At least one person is dead after storm caused heavy flooding across Caribbean nation and affected hundreds of homes.
Authorities in the Dominican Republic are fanning out across the Caribbean country to evaluate the damage Tropical Storm Franklin inflicted on crops and homes after causing heavy flooding that killed at least one person.
More than 670 homes were affected by the storm, according to preliminary government figures, and 24 communities were cut off by heavy rains.
Crews helped more than 3,300 people move to higher ground ahead of the storm, and another 352 residents sought safety in government shelters.
Among them was Domingo Ogando Figuereo, who took shelter in a communal centre in the city of San Cristobal with his wife and three children.
“We hope everything turns out well,” he said as he asked authorities to prevent water from the Yubaso River near his home from backing up.
The request was echoed by Santa Rosario Rodriguez, a homemaker who went to a shelter with her two daughters when the Nigua River by her house started to swell. “When it fills up with water, it has nowhere to go,” she said.
The storm left hundreds of thousands of people without power and more than 1.6 million others without water after knocking 120 aqueducts out of service.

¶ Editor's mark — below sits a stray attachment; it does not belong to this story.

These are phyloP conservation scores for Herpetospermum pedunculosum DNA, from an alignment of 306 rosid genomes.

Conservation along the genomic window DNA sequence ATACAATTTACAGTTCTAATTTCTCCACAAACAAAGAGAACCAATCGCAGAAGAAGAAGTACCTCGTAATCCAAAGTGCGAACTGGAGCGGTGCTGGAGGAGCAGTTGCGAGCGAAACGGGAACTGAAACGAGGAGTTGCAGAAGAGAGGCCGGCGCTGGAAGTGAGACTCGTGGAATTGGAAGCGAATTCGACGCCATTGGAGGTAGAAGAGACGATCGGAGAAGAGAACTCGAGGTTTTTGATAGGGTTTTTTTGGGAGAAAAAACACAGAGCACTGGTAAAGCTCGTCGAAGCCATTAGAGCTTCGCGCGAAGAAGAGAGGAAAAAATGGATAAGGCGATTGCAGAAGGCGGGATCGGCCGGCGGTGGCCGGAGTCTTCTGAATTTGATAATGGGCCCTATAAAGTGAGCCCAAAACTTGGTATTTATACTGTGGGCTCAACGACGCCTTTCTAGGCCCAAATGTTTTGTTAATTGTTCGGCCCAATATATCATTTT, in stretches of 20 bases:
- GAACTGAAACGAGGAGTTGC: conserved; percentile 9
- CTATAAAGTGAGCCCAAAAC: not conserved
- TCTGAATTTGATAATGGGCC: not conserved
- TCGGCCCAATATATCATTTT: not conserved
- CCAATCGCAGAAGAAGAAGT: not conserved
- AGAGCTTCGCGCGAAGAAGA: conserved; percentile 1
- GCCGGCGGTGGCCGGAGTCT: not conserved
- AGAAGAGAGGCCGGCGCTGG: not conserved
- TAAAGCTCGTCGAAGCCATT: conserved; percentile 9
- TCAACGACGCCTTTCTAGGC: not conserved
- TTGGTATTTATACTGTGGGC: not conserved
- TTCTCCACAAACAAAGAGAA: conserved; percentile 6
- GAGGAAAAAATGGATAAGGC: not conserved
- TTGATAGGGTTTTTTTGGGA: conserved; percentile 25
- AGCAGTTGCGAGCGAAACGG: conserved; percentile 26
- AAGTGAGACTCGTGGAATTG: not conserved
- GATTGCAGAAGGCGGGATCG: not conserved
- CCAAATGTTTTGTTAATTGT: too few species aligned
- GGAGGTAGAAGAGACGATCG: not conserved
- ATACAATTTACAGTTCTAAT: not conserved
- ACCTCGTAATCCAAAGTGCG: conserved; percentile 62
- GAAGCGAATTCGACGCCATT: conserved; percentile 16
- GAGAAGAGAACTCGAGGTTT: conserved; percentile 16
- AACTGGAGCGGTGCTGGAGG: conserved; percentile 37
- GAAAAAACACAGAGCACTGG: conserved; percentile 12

The country’s civil defence agency said a man identified as Carlos Marino Martinez died in San Cristobal after being swept away by floodwaters.
The agency initially said he was one of its volunteers, but later corrected the information, saying it misidentified a uniform he was wearing. Authorities did not provide further details. Two women in that city also were injured following a landslide, officials said.
By Thursday, schools, businesses and government agencies were reopened as the tropical storm spun northeast of the country.
As of Thursday morning, Franklin was about 85km (53 miles) east-northeast of Grand Turk Island. It had maximum sustained winds of 80 kilometres per hour (50 miles per hour) and was moving north across open waters.
Franklin is expected to strengthen into a hurricane over the next few days, but poses no threat to land.
It is the seventh named storm in the Atlantic hurricane season, which runs from June 1 to November 30. An eighth named storm, Gert, dissipated on Tuesday.
On August 10, the United States’ National Oceanic and Atmospheric Administration updated its forecast and warned that this year’s hurricane season would be more severe than normal.
Between 14 to 21 named storms are forecast. Of those, six to 11 could become hurricanes, with two to five of them possibly becoming major hurricanes, the agency said.